Drought Concerns Addressed

In case you haven’t noticed, it has been hot and dry in North Texas.  According to the U.S. Drought Monitor provided by the National Weather Service, Wichita County is in a “severe drought.”  While this sounds, well, “severe,” it is not the “extreme drought” or “exceptional drought” that many Texas counties are presently experiencing.  Nevertheless, City staff will continue to monitor the local water supply and are prepared to make recommendations to City Council as may be in order.

Recommendations are made based on the City’s Drought Contingency Plan which is included in the Code of Ordinances (Article 13.05).  The plan includes five drought response stages:  1) Drought Watch, 2) Drought Warning, 3) Drought Emergency, 4 Drought Disaster, and 5) Drought Catastrophe.  There are specified trigger criteria to initiate and terminate each drought response stage and water use restrictions which may be implemented.  While staff is monitoring the Iowa Park water supply, no criteria have yet triggered any of these drought response stages. 

Even though a drought stage has not been triggered, there are general water restrictions which remain in effect at all times:

  • Any new irrigation systems must be designed by a licensed professional of the State of Texas. 
  • Any outside spray-type irrigation systems can only be operated after 7:00 p.m. or before 10:00 a.m. on any day.  Landscape watering is permitted any time with a handheld hose that is equipped with a positive shut-off nozzle, soaker hose, bucket, watering can, bubbler or drip irrigation system.
  • Car-washing hoses must be equipped with a positive shut-off nozzle. Such nozzles must stop the flow of water through the hose when released by the operator. 
  • The owners of water systems must repair any controllable leaks such as leaking broken pipes, broken sprinkler heads or leaking valves.  These are common-sense regulations.

In addition, voluntary water conservation practices that further reduce our own consumption of water, loss or waste of water, improve the efficiency in the use of water, or increase the recycling and reuse of water are always good ideas. 

The Iowa Park City Council will continue to monitor water supply and/or demand conditions and will determine if, and when, conditions warrant initiation or termination of each stage of the plan. The initiation, or termination, of a stage of the plan will be implemented through regular or special called sessions of the Council. Public notification of any drought response stages will be published on the City’s website and via social media announcements.  Ignorance of law is not a valid excuse for violations.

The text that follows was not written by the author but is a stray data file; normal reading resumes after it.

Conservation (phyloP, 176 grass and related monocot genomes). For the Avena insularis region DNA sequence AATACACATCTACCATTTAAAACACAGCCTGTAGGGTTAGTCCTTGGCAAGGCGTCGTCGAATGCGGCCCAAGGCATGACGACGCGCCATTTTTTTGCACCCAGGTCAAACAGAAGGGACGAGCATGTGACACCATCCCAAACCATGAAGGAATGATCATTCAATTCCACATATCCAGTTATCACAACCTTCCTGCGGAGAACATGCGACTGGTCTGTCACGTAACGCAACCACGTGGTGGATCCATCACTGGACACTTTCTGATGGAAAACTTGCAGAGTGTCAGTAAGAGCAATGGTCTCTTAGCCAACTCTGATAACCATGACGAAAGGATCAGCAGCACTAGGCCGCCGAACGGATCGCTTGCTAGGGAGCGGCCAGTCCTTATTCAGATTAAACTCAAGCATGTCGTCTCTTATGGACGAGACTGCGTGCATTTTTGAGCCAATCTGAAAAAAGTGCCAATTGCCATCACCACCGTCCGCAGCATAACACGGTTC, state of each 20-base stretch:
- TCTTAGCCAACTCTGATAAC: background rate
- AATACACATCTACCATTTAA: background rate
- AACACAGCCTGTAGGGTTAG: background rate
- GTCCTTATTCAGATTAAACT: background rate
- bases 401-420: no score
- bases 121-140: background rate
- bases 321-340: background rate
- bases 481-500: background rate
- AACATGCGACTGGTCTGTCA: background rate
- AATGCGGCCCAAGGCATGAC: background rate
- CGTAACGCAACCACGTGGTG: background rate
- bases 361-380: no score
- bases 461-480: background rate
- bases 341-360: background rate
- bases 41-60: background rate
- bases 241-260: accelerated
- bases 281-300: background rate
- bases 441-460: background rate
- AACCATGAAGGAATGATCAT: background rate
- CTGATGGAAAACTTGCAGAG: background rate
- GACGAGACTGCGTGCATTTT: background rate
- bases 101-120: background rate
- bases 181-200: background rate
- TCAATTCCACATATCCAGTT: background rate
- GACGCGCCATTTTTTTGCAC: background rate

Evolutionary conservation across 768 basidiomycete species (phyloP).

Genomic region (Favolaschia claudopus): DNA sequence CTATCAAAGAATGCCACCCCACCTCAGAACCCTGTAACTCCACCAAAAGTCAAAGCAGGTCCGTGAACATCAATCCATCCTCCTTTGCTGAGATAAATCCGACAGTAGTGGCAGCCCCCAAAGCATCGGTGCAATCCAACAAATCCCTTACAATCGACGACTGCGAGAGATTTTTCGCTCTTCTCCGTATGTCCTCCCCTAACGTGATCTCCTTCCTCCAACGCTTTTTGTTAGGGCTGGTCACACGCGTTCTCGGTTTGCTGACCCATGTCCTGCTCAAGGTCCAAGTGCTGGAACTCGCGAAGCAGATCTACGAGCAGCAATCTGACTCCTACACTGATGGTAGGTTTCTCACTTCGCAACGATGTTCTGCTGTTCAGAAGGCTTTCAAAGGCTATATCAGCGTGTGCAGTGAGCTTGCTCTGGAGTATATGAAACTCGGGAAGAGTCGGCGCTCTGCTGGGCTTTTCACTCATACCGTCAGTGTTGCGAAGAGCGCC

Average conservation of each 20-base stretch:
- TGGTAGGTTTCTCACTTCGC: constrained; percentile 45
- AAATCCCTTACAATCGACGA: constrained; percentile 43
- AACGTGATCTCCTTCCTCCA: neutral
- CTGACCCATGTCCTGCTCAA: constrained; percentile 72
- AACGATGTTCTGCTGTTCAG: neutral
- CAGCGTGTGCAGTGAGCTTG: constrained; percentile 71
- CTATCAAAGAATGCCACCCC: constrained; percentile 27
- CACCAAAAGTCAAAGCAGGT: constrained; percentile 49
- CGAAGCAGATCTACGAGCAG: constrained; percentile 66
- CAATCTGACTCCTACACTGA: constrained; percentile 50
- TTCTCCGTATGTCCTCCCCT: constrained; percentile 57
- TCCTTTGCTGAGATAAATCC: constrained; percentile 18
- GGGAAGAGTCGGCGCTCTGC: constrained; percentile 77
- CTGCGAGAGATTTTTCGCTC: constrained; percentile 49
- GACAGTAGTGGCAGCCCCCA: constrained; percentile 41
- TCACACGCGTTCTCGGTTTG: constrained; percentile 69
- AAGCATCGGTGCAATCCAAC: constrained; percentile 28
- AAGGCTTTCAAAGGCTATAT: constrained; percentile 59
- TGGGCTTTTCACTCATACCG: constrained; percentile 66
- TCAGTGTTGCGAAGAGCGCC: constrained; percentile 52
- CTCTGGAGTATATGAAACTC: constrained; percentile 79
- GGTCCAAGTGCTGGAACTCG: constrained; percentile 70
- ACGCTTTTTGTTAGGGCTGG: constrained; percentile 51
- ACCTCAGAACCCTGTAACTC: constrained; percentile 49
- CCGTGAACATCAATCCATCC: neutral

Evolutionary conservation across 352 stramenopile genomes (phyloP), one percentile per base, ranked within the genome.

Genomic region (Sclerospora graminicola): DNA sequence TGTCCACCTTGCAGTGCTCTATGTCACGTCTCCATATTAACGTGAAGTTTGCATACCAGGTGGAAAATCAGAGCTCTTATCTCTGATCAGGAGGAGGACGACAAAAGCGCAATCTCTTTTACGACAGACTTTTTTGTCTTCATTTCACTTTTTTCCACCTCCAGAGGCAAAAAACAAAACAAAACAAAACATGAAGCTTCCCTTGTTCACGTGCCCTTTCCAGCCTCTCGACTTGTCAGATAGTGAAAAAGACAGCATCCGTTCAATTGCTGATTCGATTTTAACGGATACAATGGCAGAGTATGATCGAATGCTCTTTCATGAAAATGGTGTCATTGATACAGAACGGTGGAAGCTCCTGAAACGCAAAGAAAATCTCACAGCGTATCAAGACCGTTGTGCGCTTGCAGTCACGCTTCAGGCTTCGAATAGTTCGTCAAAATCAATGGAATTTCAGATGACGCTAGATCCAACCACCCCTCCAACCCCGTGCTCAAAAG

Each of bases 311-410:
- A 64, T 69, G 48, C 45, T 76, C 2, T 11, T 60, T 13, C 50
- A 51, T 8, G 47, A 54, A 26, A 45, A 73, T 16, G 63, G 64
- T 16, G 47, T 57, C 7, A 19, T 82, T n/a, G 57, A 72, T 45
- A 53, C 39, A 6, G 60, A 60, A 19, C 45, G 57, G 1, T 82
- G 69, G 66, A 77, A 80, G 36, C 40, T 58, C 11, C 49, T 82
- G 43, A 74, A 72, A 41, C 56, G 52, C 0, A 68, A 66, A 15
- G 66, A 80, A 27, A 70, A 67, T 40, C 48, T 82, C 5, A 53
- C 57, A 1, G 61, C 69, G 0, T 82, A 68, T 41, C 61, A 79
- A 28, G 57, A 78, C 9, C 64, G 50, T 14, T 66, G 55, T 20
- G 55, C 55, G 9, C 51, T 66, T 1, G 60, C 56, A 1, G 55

The triggering criteria described in the Code are based on the City’s ability to effectively deliver treated water to its water customers. Other than cases of catastrophic failure or contamination of the system, the limiting factor is capacity of the City’s wholesale water purchase agreement with the City of Wichita Falls and/or restrictions applied by the City of Wichita Falls on its water customers.  The City of Wichita Falls has its own specified trigger criteria to initiate each drought response stage and any associated water use restrictions.  Water restrictions in Wich Falls may certainly affect the City of Iowa Park and its customers. 

Both the City of Iowa Park and the City of Wichita Falls are located within the Region B Regional Water Planning Area and cooperate with other partners in the region.  If the City of Wichita Falls declares a Stage 1 Drought Watch, for example, it is reasonable to expect that the City of Iowa Park will also declare a Stage 1 Drought Watch.  Other criteria which would warrant certain water restrictions, with or without the City of Wichita Falls include the demand on the City’s Public Water Supply exceeding 90% of its design for three consecutive days; or if the water supply system is unable to deliver water due to a mechanical failure or damage to major components which require more than seventy-two hours to repair.

The Mayor of Iowa Park is also the Emergency Management Director, and, in accordance with the triggering criteria set forth in the plan, the Mayor will determine when a watch, warning, emergency, disaster or catastrophe condition exists and will implement the actions specified by the Code of Ordinances.  However, at least for now, no drought response stage has been triggered.

Citizens are encouraged to reduce irrigation of lawns, gardens, and landscapes.  This may or may not be practical at this time; however, it is certainly worth consideration.  Reductions or elimination of nonessential sidewalk, driveway or parking lot washings are worth additional consideration.  These are simply recommendations and NOT mandates.  Please don’t report your neighbors for irrigating their lawns, washing their vehicles, or filling their swimming pools in accordance with the general water restrictions.  Please be prepared for additional drought-related restrictions which may or may not be implemented later in the summer.

The complete drought contingency plan is available in the Code of Ordinances which can be found online at iowapark.com or

https://franklinlegal.net/franklin/Z2Browser2.html?showset=iowaparkset.   Or call City Hall at (940) 592-2131 if you have any questions, comments, or concerns.